A couple of very interesting and important stories unfolded in late 2017 and early 2018.
Medicare re-identification another blow to open data
Information security researchers have once again demonstrated that de-identification can often be undone. The clever cryptographers were able to re-identify individual citizens in supposedly anonymised records released by the federal Department of Health as open data.
Federal information commissioner Timothy Pilgrim issued a brief statement saying he is still investigating an earlier issue as demonstrated by the researchers in September 2016 and will make a public statement when he is finished. In the meantime, Pilgrim also pointed to the recent De-identification Decision-Making Framework.
The Australian Privacy Foundation, however, doesn’t think Pilgrim’s office is doing enough about the issue. Yesterday, it published a scathing statement criticising both government data custodians for either lacking expertise or being careless, and Pilgrim’s office for taking too long and telling the public too little in its response:
“A ‘Trust me, I’m from the government!’ approach is a recipe for pain.”
“In late 2016, doctors’ identities were decrypted in an open dataset of Australian medical billing records. Now patients’ records have also been re-identified – and we should be talking about it.”
They reported this new issue to the Department of Health in 2016, but went public with the findings to nudge people in government to take the issue more seriously and consider whether the risks of full open sharing of potentially sensitive data can in fact be managed without destroying its utility.
“Our motive is to inform government policy with a demonstration of the surprising ease with which de-identification can fail,” the researchers wrote.
Technology reporter Ben Grubb reported the implications and gathered some early reactions for the Sydney Morning Herald.
While we’re talking about data…
The digital transformation mini-portfolio within the Prime Minister’s department has published another of its Tech Talks on YouTube about data integration.
This time, former Assistant Minister for Digital Transformation Angus Taylor — now the Minister for Law Enforcement and Cybersecurity — chats with the chief economist from the Department of Industry, Innovation and Science, Mark Cully about “innovative and secure data integration” that mostly involves information about businesses rather than individuals.
Western Australia’s public sector reform blueprint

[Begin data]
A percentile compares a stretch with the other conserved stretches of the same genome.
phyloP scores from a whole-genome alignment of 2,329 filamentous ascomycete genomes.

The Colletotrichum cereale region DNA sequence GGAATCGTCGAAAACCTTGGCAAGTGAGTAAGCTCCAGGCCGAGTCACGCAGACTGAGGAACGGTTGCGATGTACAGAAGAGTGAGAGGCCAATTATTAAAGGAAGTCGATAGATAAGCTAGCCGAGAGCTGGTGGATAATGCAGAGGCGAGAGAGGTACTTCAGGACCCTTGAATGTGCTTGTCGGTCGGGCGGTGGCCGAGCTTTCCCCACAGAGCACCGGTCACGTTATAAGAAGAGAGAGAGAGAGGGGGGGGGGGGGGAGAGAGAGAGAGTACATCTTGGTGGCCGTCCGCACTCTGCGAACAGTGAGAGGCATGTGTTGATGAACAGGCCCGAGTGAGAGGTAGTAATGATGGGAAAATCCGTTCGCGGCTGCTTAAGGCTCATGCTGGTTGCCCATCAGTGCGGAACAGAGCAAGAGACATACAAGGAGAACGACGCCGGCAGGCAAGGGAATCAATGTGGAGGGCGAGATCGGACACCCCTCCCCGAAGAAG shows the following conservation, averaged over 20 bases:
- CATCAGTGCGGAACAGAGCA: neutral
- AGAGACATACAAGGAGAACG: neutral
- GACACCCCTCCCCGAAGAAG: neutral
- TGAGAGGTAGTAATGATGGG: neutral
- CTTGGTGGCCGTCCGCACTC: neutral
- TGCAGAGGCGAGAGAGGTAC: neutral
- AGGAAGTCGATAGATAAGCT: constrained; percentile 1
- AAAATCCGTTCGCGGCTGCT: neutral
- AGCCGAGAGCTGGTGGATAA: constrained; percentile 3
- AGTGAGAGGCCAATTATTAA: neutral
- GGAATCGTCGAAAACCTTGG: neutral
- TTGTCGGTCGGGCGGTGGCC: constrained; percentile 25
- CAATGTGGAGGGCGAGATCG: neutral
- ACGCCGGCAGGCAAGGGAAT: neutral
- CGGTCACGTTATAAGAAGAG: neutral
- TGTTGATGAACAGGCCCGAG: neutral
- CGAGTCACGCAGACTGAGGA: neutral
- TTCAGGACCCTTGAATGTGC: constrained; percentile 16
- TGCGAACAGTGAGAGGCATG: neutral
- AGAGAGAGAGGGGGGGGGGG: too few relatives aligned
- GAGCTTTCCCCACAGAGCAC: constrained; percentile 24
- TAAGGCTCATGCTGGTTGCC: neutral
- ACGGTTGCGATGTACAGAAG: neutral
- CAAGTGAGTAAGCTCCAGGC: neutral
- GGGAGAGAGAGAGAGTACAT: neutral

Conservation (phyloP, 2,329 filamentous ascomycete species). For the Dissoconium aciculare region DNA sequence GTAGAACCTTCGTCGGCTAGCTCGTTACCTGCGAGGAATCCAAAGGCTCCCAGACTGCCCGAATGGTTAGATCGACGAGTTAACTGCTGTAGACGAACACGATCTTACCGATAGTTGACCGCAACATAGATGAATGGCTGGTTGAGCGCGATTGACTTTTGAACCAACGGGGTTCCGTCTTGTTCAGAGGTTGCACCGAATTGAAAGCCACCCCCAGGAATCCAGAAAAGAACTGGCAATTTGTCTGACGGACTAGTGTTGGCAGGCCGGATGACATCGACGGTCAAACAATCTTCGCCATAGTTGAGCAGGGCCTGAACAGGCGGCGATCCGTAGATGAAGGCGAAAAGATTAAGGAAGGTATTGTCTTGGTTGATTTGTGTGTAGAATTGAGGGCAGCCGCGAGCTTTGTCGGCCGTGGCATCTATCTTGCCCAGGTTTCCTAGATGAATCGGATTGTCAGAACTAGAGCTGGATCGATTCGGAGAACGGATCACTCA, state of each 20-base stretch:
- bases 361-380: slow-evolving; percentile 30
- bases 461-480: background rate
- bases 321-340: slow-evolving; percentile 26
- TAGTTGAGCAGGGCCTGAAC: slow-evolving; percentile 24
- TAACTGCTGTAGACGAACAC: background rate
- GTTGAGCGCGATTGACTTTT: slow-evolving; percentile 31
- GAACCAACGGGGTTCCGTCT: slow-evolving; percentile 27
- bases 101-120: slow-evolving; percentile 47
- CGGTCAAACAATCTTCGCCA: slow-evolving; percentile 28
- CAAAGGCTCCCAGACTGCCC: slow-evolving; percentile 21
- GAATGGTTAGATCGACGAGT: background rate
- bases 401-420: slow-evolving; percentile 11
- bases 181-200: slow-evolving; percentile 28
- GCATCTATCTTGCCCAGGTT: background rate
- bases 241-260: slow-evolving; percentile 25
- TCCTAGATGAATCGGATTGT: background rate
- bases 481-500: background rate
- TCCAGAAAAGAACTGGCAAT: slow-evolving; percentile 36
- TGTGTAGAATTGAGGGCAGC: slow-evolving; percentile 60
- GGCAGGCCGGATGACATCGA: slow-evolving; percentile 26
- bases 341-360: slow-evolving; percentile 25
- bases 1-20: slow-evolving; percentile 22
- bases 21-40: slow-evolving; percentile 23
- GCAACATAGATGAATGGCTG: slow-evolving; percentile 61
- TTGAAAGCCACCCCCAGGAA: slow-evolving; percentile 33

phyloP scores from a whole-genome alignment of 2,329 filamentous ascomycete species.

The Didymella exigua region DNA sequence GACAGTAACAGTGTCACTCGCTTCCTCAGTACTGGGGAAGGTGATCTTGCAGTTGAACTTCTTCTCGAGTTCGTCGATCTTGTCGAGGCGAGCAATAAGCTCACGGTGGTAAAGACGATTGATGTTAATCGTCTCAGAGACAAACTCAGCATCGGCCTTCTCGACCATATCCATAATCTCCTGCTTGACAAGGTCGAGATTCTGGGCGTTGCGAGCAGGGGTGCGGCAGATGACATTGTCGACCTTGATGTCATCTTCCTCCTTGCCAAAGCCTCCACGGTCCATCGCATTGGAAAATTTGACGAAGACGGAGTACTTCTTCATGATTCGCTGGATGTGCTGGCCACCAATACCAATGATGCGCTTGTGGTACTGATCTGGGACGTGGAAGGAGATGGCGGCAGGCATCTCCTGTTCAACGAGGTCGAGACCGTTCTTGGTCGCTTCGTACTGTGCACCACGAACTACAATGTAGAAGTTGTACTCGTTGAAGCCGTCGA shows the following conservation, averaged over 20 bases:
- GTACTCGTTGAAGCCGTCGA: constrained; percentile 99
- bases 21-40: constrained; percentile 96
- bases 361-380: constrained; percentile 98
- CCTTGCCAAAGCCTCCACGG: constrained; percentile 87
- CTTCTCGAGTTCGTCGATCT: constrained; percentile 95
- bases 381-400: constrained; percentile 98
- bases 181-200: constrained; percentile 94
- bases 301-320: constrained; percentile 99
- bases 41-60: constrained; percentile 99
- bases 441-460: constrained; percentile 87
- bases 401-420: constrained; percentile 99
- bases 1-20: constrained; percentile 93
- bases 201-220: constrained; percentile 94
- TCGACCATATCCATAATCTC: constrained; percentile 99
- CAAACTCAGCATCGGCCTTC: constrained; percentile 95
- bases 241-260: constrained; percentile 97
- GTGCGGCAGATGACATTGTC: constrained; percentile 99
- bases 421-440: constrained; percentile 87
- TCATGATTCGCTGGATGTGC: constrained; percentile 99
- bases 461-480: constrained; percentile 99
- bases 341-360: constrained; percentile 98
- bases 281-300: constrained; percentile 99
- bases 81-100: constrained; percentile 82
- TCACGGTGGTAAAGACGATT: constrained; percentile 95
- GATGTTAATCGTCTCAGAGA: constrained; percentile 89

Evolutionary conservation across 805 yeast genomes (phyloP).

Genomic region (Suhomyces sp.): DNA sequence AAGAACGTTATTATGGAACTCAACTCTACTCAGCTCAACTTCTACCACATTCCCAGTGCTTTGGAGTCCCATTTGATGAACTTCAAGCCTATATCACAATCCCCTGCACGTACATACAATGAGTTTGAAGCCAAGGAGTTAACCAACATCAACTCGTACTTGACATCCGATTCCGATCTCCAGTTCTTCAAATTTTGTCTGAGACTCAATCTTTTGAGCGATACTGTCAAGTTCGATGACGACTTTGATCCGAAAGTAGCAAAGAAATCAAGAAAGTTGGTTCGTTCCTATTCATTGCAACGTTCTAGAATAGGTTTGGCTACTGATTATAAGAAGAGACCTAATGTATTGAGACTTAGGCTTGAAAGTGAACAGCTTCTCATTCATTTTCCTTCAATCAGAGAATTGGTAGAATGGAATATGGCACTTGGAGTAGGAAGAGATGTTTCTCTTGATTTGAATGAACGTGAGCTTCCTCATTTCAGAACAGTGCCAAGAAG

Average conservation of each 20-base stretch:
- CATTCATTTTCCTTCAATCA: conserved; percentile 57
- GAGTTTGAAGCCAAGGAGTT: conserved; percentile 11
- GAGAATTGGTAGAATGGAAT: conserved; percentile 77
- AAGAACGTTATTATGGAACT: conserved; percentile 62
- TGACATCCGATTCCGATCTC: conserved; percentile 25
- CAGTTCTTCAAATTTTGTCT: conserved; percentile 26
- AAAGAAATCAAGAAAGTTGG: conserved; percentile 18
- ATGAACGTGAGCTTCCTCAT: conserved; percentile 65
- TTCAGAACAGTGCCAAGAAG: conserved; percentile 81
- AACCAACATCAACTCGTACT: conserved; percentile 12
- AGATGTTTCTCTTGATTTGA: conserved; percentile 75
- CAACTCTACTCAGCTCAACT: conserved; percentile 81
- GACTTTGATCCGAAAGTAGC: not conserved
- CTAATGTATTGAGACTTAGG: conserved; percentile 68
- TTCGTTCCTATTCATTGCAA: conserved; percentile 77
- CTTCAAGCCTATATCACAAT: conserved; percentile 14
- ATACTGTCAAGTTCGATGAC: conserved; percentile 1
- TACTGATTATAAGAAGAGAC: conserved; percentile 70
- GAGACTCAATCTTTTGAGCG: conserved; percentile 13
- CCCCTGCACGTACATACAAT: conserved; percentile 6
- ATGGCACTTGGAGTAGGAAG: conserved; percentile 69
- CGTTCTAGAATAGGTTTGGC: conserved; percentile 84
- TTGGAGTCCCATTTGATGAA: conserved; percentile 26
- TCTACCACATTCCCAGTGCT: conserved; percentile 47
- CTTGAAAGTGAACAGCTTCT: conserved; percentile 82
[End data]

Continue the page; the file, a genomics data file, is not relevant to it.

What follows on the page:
The huge Western Australian Service Priority Review report dropped on December 6 with 17 recommendations and 37 suggested “actions” for a more efficient government and Premier Mark McGowan says he “broadly” supports the whole lot.
The review panel released an interim report in August showing which way they were heading and the final report suggests a move to performance pay instead of the drastic pay cuts for public service leaders that McGowan has previously threatened.
According to the premier’s statement, the key recommendations are:
- Introducing whole-of-government targets to focus government agencies on the most complex and critical issues facing the community;
- Developing and implementing CEO performance-based remuneration and improved CEO performance management;
- Leveraging government procurement to reduce costs and improve outcomes for the community, including positive job creation benefits;
- Preparing ‘umbrella’ legislation to reform governance, accountability and oversight of Government Trading Enterprises to improve transparency and service delivery;
- Data-sharing legislation to facilitate increased data-sharing and smarter use of data to respond to community needs and to improve service delivery;
- Digital transformation to enable citizens to access government through multiple channels; and
- Strengthening the budget process to encourage a more collaborative government and focus on community outcomes.
McGowan said his government were on track to have 40% fewer government departments and a 20% cut to the the number of Senior Executive Service positions early this year. The relatively new premier expects to have shed 102 SES jobs by March.
“This report provides a strong blueprint to drive cultural change and create a more efficient public sector at a lower cost to taxpayers, delivering on key election commitments,” he said.
“The government supports the overall direction of the report and will move to begin an implementation program starting next year.
“It’s important to note that the review found WA’s public servants to possess professionalism, integrity and a genuine desire to help the community — and this is something we want to build on.”